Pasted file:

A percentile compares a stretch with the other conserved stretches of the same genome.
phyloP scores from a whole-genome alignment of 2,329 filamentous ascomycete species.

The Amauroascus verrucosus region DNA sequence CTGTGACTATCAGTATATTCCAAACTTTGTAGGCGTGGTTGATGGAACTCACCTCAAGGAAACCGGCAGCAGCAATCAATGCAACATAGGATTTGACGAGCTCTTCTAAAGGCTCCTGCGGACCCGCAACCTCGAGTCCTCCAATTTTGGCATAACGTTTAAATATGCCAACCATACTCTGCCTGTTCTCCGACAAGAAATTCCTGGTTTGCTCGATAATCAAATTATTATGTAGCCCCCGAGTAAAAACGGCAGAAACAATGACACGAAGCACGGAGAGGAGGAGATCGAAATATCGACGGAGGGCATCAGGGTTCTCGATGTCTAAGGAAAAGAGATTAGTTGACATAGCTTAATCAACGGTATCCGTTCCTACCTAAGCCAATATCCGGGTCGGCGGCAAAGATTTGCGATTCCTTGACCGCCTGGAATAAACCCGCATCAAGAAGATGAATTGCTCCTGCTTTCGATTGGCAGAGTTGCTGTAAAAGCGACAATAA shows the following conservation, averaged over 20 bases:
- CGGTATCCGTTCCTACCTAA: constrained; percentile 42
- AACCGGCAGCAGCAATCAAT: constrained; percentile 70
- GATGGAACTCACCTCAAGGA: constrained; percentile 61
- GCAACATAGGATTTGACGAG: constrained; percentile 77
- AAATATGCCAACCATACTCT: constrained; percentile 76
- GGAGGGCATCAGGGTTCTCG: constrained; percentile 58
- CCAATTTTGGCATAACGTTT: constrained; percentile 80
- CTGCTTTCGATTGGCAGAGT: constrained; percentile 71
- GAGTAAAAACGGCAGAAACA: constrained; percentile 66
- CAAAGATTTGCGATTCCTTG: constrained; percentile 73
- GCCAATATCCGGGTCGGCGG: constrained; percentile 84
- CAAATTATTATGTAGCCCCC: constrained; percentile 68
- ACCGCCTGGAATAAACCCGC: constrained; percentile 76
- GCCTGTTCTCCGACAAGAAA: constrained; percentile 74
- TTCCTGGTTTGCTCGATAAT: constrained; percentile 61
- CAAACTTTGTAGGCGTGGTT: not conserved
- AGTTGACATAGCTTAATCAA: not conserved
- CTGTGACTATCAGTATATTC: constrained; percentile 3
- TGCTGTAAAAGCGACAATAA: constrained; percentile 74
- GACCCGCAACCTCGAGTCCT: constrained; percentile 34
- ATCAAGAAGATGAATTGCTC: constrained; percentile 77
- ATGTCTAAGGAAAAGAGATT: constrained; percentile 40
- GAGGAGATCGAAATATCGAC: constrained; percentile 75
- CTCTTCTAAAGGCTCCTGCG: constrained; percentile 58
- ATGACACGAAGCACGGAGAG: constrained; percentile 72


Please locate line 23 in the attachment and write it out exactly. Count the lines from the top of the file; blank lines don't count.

- GACCCGCAACCTCGAGTCCT: constrained; percentile 34